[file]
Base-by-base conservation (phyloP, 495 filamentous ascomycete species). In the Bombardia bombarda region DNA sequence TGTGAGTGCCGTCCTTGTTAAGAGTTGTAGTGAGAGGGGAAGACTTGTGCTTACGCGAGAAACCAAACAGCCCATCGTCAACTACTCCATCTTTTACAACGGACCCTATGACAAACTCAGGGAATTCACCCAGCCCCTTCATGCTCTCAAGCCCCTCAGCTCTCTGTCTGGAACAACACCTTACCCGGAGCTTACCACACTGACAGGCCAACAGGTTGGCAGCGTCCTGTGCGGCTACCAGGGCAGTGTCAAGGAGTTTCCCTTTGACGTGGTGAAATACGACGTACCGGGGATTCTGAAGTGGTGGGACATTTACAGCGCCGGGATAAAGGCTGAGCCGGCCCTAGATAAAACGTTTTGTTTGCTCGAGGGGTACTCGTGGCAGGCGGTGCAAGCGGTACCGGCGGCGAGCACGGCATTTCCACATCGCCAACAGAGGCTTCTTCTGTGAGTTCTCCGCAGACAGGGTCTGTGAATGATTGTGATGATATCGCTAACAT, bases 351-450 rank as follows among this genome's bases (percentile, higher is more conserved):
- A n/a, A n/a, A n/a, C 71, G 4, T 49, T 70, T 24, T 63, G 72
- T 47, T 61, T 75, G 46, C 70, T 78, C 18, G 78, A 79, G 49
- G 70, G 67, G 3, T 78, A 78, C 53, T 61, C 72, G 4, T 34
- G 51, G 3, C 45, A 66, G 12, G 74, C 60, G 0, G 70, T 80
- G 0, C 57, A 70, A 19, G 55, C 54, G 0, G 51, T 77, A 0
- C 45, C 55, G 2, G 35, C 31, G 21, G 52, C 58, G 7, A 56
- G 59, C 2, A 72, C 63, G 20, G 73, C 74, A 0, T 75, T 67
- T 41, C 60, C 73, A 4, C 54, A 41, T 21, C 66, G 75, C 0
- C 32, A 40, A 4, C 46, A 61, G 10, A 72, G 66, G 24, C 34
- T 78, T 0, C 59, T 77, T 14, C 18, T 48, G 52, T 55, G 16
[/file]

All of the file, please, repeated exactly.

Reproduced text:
Base-by-base conservation (phyloP, 495 filamentous ascomycete species). In the Bombardia bombarda region DNA sequence TGTGAGTGCCGTCCTTGTTAAGAGTTGTAGTGAGAGGGGAAGACTTGTGCTTACGCGAGAAACCAAACAGCCCATCGTCAACTACTCCATCTTTTACAACGGACCCTATGACAAACTCAGGGAATTCACCCAGCCCCTTCATGCTCTCAAGCCCCTCAGCTCTCTGTCTGGAACAACACCTTACCCGGAGCTTACCACACTGACAGGCCAACAGGTTGGCAGCGTCCTGTGCGGCTACCAGGGCAGTGTCAAGGAGTTTCCCTTTGACGTGGTGAAATACGACGTACCGGGGATTCTGAAGTGGTGGGACATTTACAGCGCCGGGATAAAGGCTGAGCCGGCCCTAGATAAAACGTTTTGTTTGCTCGAGGGGTACTCGTGGCAGGCGGTGCAAGCGGTACCGGCGGCGAGCACGGCATTTCCACATCGCCAACAGAGGCTTCTTCTGTGAGTTCTCCGCAGACAGGGTCTGTGAATGATTGTGATGATATCGCTAACAT, bases 351-450 rank as follows among this genome's bases (percentile, higher is more conserved):
- A n/a, A n/a, A n/a, C 71, G 4, T 49, T 70, T 24, T 63, G 72
- T 47, T 61, T 75, G 46, C 70, T 78, C 18, G 78, A 79, G 49
- G 70, G 67, G 3, T 78, A 78, C 53, T 61, C 72, G 4, T 34
- G 51, G 3, C 45, A 66, G 12, G 74, C 60, G 0, G 70, T 80
- G 0, C 57, A 70, A 19, G 55, C 54, G 0, G 51, T 77, A 0
- C 45, C 55, G 2, G 35, C 31, G 21, G 52, C 58, G 7, A 56
- G 59, C 2, A 72, C 63, G 20, G 73, C 74, A 0, T 75, T 67
- T 41, C 60, C 73, A 4, C 54, A 41, T 21, C 66, G 75, C 0
- C 32, A 40, A 4, C 46, A 61, G 10, A 72, G 66, G 24, C 34
- T 78, T 0, C 59, T 77, T 14, C 18, T 48, G 52, T 55, G 16